Thread: STL problems

  1. #1
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    STL problems

    I noticed that changing IDE some STL functions may be or may not be accepted as a member of a given library.

    For example I can use min() and max() just including <cmath>, but if I change compiler I must include <algorithm> too.

    This is not a problem for me, but it literally destroys portability (I tried the code on the same pc, so I can't imagine what could happen on anothe operating system)

    What can I do to be guaranteed that a given function can always be read by the compiler?

  2. #2
    C++ Witch laserlight's Avatar
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    Quote Originally Posted by Foxel
    For example I can use min() and max() just including <cmath>, but if I change compiler I must include <algorithm> too.

    This is not a problem for me, but it literally destroys portability (I tried the code on the same pc, so I can't imagine what could happen on anothe operating system)
    From what I see, the C standard does not include min and max in <math.h>, hence there has been no version of the C++ standard that included std::min and std::max in <cmath>. Hence, it is likely that you were relying on an indirect inclusion of min and max (i.e., you included another header that happens to have included a header in which min and max as given in <algorithm> was declared), and so your code is not portable, as you discovered.

    Quote Originally Posted by Foxel
    What can I do to be guaranteed that a given function can always be read by the compiler?
    Check that the function is indeed provided for by the C++ standard, and is available by including a header that you included. This is best done with a copy of the C++ standard itself, but you could always use a draft version of the standard that is freely available online, or an online reference like cppreference.com and you'll more or less have the information you want.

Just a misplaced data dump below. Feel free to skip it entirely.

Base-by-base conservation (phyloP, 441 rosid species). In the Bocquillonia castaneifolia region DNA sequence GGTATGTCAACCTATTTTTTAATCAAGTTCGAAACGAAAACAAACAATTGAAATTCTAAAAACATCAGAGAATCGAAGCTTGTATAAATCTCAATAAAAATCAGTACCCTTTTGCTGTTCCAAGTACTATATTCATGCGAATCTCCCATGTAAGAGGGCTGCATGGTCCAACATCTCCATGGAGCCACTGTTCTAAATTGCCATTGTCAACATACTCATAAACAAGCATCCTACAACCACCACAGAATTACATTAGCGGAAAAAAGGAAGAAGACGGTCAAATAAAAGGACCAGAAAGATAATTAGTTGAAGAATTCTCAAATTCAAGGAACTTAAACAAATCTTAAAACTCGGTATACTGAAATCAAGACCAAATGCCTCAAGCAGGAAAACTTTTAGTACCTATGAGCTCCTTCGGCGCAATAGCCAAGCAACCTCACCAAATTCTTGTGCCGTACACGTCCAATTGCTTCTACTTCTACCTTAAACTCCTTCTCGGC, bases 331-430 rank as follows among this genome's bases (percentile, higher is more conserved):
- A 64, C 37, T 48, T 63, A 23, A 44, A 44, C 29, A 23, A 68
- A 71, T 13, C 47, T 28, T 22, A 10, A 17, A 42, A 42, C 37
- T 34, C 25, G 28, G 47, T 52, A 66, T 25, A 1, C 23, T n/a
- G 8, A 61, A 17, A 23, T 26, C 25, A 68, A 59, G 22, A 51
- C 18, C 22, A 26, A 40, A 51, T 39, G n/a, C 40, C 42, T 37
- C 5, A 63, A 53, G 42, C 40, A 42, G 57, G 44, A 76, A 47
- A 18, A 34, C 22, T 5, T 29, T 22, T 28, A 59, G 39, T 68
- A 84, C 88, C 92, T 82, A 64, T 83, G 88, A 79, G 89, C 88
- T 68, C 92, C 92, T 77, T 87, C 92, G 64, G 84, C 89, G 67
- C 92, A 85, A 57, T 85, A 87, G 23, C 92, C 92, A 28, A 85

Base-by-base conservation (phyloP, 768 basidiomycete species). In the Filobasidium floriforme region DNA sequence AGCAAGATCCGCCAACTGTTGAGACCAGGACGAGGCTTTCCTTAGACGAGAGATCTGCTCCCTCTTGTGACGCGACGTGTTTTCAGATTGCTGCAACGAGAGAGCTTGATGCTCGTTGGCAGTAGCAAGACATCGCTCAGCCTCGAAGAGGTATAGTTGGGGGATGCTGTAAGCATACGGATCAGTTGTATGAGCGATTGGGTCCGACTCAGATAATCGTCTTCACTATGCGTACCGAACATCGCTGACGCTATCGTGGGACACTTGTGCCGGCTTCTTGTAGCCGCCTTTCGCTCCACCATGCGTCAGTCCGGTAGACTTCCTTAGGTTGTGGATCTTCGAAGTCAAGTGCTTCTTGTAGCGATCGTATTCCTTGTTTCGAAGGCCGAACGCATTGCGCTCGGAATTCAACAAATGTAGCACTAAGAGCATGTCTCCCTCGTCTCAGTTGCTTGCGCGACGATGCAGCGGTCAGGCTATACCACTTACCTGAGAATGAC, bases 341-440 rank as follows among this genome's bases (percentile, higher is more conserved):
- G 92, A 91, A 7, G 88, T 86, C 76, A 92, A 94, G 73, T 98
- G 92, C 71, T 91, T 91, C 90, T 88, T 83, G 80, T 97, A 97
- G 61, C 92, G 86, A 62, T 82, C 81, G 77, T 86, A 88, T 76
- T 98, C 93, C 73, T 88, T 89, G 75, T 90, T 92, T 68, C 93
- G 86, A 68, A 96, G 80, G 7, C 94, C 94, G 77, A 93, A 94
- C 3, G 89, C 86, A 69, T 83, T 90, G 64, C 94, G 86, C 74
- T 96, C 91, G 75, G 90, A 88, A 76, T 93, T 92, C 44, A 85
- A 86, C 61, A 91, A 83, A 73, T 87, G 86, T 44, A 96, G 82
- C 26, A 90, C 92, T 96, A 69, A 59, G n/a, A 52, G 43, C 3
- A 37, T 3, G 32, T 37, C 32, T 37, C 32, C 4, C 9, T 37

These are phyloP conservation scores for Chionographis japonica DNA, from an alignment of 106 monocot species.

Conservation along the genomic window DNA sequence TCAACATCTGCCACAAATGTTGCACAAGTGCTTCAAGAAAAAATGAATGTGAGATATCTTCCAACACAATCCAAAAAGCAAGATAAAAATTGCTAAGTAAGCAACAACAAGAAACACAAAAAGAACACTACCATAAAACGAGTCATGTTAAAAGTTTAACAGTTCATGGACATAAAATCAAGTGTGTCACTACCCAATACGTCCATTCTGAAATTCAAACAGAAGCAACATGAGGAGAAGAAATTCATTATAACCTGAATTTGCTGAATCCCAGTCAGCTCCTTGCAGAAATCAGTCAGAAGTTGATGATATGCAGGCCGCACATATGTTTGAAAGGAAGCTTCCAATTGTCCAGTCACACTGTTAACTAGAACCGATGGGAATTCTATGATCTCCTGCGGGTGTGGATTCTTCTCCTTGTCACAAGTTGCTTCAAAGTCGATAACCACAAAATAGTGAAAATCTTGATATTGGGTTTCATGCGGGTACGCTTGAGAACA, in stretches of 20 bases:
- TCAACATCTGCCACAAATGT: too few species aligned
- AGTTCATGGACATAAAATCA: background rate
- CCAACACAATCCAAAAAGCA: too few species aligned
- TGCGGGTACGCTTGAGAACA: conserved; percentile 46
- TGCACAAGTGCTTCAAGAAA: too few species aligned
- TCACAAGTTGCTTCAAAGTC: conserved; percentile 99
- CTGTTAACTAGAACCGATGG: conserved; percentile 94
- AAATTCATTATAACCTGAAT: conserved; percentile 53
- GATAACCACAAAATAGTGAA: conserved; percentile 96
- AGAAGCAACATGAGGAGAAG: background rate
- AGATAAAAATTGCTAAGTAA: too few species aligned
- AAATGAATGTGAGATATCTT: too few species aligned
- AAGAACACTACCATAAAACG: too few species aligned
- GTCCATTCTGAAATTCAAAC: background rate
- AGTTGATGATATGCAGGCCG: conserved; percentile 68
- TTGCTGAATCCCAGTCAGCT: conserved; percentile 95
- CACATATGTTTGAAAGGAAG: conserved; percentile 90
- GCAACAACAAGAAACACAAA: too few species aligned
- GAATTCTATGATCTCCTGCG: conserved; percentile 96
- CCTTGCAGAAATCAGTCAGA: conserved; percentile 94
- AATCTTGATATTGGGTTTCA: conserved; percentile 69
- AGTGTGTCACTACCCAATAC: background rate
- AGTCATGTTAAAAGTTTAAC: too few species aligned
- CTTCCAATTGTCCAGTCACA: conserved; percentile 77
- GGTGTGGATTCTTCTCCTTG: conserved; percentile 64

You can also try to detect non-standard stuff by compiling your code at high warning levels and explicitly specifying the version of the C standard that you want, though this doesn't guarantee that an indirect inclusion that cannot be relied upon will not happen.
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    Always include the proper header as specified in your reference (such as cppreference.com). The proper header is, and as far as I know has always been, <algorithm>. Always compile using a specific standard and high warning level. These days you should be using C++11 at a bare minimum, better still C++14, and preferably C++17.

    I think you are just assuming that min() was in <cmath>. It could've been defined inside <iostream>. For example, with g++ -std=c++11 -Wall -W -pedantic this compiles without warnings:
    Code:
    #include <iostream>
     
    int main() {
        int a = 1, b = 2;
        std::cout << std::min(a, b) << '\n';
        std::cout << std::max(a, b) << '\n';
    }
    <iostream> is defined in the standard to include <ios> (which includes <iosfwd>), <streambuf>, <istream>, and <ostream>, as well as defining i/o objects like cout and cin. Apparently at least one of those headers in the g++ implementation that I used either includes <algorithm> (which seems unlikely) or simply defines min() and max() for its own use (presumably inline so there's no issue with multiple definitions).

    But you cannot rely on that and should therefore always include the proper header.
    Last edited by john.c; 1 Week Ago at 05:59 PM.
    The world hangs on a thin thread, and that is the psyche of man. - Carl Jung

  4. #4
    misoturbutc Hodor's Avatar
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    Quote Originally Posted by john.c View Post
    <iostream> is defined in the standard to include <ios> (which includes <iosfwd>), <streambuf>, <istream>, and <ostream>, as well as defining i/o objects like cout and cin. Apparently at least one of those headers in the g++ implementation that I used either includes <algorithm> (which seems unlikely) or simply defines min() and max() for its own use (presumably inline so there's no issue with multiple definitions).

    But you cannot rely on that and should therefore always include the proper header.
    For my installation of g++ it's getting included by /usr/include/c++/9/bits/char_traits.h (which is #including stl_algobase.h which is where max/min are for my installation; <algorithm> #includes stl_algobase.h. (Ultimately it's getting included because <ios> is including <exception> which leads to char_traits.h being included, leading to std_algobase.h inclusion)

    g++ -M test.cpp
    g++ -H test.cpp

    Edit: I added the above just for curiosity's sake. Of course you're correct in saying that you should always include the correct file, and std::min and std::max have been in algorithm since c++98
    Last edited by Hodor; 1 Week Ago at 06:45 PM.

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    So it's including part of algorithm but not the whole thing. Interestingly it doesn't define std::minmax. It's in stl_algo.h. But that's all implementation details since we of course wouldn't directly include either of those headers.
    The world hangs on a thin thread, and that is the psyche of man. - Carl Jung

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